An accelerated shift towards adopting Manufacturing 4.0 as standard to support world health
Posted on January 19, 2021 by
Joe Haugh, CEO, Zenith Technologies, a Cognizant Company
2021 Life Sciences Outlook & the Drivers for Manufacturing 4.0
Throughout the COVID-19 pandemic, the Life Sciences industry has proven to be incredibly resilient and agile. Many companies have ramped up activity in preparation for potential treatments or vaccines and have achieved this increased demand in an ever-changing environment. This heightened level of activity is expected to continue throughout 2021 to meet world health requirements. As a result, the biopharmaceutical industry is expected to continue to grow. This need for growth brings with it a variety of challenges for the industry to overcome.
Last year the Life Sciences industry stepped up and took centre stage as they battled a challenging environment – managing supply chain issues, new product development and manufacturing capacity issues like never before. At Zenith Technologies, we’ve witnessed the important role that technology has played and continues to play in meeting market pressures, whilst ensuring plants continue to operate with a consistent level of output.
Operational change and an accelerated shift to building a digital landscape
Last year we witnessed systems support activity, which has historically occurred only within factory walls, transition offsite and into people’s homes. This has driven a shift towards the ‘remote support model,’ enabled by a modern Information Technology (IT) and Operational Technology (OT) core secure infrastructure at all manufacturing levels.
Additionally, this environment has accelerated the shift towards digital operations across multinational organisations and increased the scrutiny on any remaining paper processes.
Of course, the pharmaceutical industry still faces significant challenges in making treatments and vaccines more accessible and affordable to the people that need it most. There are several factors that play a critical role in this, such as decreasing the time transitioning from R&D to commercial manufacturing, reducing the cost of manufacturing, optimising global supply chains, and increasing the speed of final product batch release.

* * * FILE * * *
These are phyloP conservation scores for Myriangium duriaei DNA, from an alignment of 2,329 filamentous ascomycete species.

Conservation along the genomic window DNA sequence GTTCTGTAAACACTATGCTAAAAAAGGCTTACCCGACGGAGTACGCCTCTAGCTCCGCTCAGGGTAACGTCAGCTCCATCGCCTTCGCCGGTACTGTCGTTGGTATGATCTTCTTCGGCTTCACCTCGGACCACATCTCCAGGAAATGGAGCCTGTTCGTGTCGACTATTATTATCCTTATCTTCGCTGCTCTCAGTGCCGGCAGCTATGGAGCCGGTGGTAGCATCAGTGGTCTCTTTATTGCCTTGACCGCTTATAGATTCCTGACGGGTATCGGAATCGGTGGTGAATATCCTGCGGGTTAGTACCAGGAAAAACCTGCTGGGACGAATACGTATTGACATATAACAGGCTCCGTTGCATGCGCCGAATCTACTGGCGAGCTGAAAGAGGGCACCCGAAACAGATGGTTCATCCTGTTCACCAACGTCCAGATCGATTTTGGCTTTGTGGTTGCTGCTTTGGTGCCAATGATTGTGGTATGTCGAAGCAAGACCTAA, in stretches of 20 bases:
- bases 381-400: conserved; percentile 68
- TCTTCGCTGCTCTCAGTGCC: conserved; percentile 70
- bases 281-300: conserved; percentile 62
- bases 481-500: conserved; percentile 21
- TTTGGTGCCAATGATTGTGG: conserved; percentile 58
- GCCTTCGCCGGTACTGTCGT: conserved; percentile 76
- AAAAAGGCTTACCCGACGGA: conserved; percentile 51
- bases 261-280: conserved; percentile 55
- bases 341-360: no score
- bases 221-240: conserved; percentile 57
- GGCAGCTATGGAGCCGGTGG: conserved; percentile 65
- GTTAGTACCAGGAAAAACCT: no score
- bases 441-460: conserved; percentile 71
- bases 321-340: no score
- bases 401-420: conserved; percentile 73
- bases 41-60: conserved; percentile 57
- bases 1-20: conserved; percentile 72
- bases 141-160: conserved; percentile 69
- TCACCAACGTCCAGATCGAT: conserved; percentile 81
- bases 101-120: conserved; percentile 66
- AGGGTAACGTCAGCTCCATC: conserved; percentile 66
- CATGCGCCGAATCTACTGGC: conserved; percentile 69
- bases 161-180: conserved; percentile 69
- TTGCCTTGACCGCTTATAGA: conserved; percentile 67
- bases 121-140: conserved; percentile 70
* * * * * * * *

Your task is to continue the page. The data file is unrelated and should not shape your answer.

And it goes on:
The driving forces behind Manufacturing 4.0 investment
Life Sciences Manufacturing 4.0 continues to grow in significance and companies are re-imagining what benefits can come with the widespread proliferation of Internet of Things (IoT) devices and technologies. These 4.0 initiatives are enabling these moves through integrated manufacturing systems, supply chain visibility, real time and near real time data flow – all with the aim to have the best quality information available to support decision making at every step in the supply chain.
There continues to be a focus on reducing labour-intensive exercises such as paper-based batch reviews and streamlining these activities through the use of Artificial Intelligence (AI) and robotics, supported by dependable insights gained from big data and analytics.
The industry has also made a significant pivot to more agile working and streamlining the historical waterfall project management approaches as they are applied to new initiatives and projects. The industry has been embracing these methodologies much more than before and leveraging these new ways of working.
Life Sciences companies are experiencing that Manufacturing 4.0 is key to unlocking the industry’s evolving challenges and the role technology plays in achieving business transformational success.
Building resiliency into your Manufacturing 4.0 Strategy
Cyber security and the convergence of IT and OT networks and systems has led to the acceleration in the need for secure operational technology networks. Many companies now have asset discovery programs and network segmentation projects rolling out across their organisations as a major first step in securing their OT networks. We see asset discovery and network segmentation continuing into 2021, with those companies furthest into their journey adding threat analysis and vulnerability management to their OT network layer and integrating this information to their central security operations centre.
Another area of increasing focus is the ability and applicability of patch management and antivirus in OT networks with detailed reviews of incident response, disaster recovery policies and procedures. These initiatives are being achieved while promoting a ‘cyber security culture’ with training of people and partners so they can better understand the ongoing threats.
Disruptive technologies & collaborative approaches driving business transformation
As we move through 2021, disruptive technologies such as cell and gene therapy, will challenge the status quo and drive the industry towards rapidly deployed facilities, with smaller scale, modular and portable plants becoming increasingly utilised. This will aid the speed to market, further diversify the manufacturing footprint globally and increase the desire for real time supply chain management and planning.
Increased collaborations between pharma companies and CMOs and CDMOs will become the norm for future capacity planning. As effective COVID-19 treatments and vaccines are administered for widespread deployment, we expect to see many cross-company collaborations to accelerate the production of the enormous number of doses required globally. A number of fast-track facilities may well be required across the globe to accommodate these needs.
For more information on our Life Sciences Manufacturing 4.0 and Smart Factory Solutions click here.
A snippet of this article was published in Pharma Manufacturing online click here.